Castor and Pollux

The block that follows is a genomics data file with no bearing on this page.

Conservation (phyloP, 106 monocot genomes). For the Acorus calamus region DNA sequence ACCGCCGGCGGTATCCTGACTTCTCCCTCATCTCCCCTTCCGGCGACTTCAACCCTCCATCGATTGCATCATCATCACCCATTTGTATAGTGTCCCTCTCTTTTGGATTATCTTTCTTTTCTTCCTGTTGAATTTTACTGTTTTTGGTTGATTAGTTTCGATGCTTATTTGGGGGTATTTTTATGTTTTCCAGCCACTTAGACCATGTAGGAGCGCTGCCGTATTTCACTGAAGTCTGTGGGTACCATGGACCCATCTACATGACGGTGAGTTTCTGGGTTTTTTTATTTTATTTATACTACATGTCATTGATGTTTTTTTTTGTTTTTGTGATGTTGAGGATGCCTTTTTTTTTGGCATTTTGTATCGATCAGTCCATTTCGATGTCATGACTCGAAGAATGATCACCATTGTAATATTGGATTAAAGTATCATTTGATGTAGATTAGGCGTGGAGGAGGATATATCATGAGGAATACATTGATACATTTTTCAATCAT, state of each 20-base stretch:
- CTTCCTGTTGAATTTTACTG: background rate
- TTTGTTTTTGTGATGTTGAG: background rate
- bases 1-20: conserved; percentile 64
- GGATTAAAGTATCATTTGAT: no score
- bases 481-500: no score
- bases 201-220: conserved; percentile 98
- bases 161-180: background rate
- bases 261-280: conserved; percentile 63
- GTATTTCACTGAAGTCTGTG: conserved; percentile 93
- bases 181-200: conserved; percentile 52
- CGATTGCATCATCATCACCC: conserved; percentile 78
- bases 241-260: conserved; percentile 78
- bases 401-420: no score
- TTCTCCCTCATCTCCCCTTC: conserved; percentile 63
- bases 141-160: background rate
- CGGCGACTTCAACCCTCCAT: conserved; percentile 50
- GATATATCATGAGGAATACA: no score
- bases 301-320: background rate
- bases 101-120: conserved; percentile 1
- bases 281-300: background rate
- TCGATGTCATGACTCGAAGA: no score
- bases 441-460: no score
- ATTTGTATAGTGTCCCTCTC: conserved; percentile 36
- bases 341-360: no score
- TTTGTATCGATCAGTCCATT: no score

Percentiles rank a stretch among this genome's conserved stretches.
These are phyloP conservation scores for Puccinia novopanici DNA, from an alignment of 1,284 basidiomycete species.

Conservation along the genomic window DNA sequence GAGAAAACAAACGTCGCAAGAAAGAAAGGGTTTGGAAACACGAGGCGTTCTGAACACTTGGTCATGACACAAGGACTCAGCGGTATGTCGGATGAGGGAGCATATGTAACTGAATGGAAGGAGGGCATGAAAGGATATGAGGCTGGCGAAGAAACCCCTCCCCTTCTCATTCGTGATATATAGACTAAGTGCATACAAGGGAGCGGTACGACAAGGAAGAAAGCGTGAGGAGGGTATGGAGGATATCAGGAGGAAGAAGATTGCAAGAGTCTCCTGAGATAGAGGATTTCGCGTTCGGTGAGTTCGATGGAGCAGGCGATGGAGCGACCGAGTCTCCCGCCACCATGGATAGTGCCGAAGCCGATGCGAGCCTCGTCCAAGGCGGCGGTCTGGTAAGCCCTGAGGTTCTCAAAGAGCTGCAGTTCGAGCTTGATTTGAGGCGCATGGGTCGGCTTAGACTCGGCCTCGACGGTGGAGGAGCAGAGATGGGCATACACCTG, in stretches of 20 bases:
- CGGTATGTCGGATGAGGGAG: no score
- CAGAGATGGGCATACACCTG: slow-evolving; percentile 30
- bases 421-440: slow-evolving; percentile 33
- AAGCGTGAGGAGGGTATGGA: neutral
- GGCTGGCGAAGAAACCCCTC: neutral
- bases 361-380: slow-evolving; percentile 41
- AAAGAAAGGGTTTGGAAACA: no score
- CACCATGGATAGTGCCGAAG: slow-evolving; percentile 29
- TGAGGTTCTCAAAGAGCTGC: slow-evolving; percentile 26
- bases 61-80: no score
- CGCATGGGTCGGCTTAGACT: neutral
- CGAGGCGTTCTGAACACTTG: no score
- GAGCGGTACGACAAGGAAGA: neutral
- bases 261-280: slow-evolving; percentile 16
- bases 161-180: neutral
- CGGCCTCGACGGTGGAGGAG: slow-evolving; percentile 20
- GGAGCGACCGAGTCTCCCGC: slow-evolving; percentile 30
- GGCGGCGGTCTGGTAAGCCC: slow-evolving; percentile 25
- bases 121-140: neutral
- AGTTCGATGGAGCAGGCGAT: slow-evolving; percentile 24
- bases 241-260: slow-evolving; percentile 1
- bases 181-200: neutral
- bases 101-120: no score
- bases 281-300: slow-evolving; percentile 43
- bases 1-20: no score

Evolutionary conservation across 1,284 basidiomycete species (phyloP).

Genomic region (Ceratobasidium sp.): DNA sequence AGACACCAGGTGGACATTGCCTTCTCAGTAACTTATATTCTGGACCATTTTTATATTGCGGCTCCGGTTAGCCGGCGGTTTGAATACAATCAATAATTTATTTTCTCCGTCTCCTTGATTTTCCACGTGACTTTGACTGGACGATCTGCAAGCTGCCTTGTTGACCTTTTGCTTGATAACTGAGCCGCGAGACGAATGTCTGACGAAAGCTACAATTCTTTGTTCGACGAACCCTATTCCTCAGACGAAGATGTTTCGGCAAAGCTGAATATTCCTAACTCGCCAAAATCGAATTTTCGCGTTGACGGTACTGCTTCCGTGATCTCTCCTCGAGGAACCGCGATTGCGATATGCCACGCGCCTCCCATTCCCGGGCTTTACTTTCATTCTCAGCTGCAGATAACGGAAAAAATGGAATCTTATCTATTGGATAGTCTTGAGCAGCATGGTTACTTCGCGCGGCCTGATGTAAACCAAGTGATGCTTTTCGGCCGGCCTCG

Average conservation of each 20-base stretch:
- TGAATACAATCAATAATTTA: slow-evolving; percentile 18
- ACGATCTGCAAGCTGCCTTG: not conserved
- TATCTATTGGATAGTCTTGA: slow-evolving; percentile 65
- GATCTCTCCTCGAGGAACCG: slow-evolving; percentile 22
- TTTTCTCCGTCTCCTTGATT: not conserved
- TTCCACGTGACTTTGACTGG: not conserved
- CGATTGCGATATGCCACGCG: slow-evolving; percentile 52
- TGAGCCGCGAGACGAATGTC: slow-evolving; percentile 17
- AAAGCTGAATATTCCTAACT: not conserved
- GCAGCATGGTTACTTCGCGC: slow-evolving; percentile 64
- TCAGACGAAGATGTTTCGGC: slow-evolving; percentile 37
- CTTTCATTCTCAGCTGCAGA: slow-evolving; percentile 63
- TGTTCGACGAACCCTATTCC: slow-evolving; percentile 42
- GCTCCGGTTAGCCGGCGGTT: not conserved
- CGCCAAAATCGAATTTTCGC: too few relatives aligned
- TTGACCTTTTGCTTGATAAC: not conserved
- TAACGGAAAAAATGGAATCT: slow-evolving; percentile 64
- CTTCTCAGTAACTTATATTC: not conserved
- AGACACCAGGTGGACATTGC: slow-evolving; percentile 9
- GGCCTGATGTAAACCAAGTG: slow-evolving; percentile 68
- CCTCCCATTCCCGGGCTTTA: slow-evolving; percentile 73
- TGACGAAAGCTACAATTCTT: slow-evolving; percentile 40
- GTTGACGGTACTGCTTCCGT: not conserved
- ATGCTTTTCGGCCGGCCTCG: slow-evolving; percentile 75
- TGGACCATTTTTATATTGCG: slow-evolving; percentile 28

Kastor and Polydeukes  do not play a very extensive part on vases; and as they are not further characterised than by the petasos and two spears, which are the ordinary equipment of young horsemen, they are not always to be identified with certainty, except in mythological scenes. Among these they appear in the Gigantomachia, or in company with Herakles are initiated into the lesser mysteries at Agra; they are also seen at the apotheosis of Herakles. They are present when Leda discovers the egg laid by Nemesis, and on two B.F. vases appear with Leda and Tyndareus in a family group; they are also seen in company with Hermes, with Paris and Helen, with Danaos taking refuge in Attica, in a scene from the Merope  of Euripides, and at the slaying of the Sphinx by Oedipus. They take part in the hunt of the Calydonian boar, and in many scenes from the Argonautika, such as the death of Talos, the punishment of Amykos, and others of doubtful meaning.There is more than one representation of their carrying off the Leukippidae, the best being the beautiful Meidias vase in the British Museum (Plate XLI.), where all the figures are named. They appear as hunters, as deified beings present at a Theoxenia (lectisternium ), or feast of the gods,and are crowned by Nike (with stars over their heads).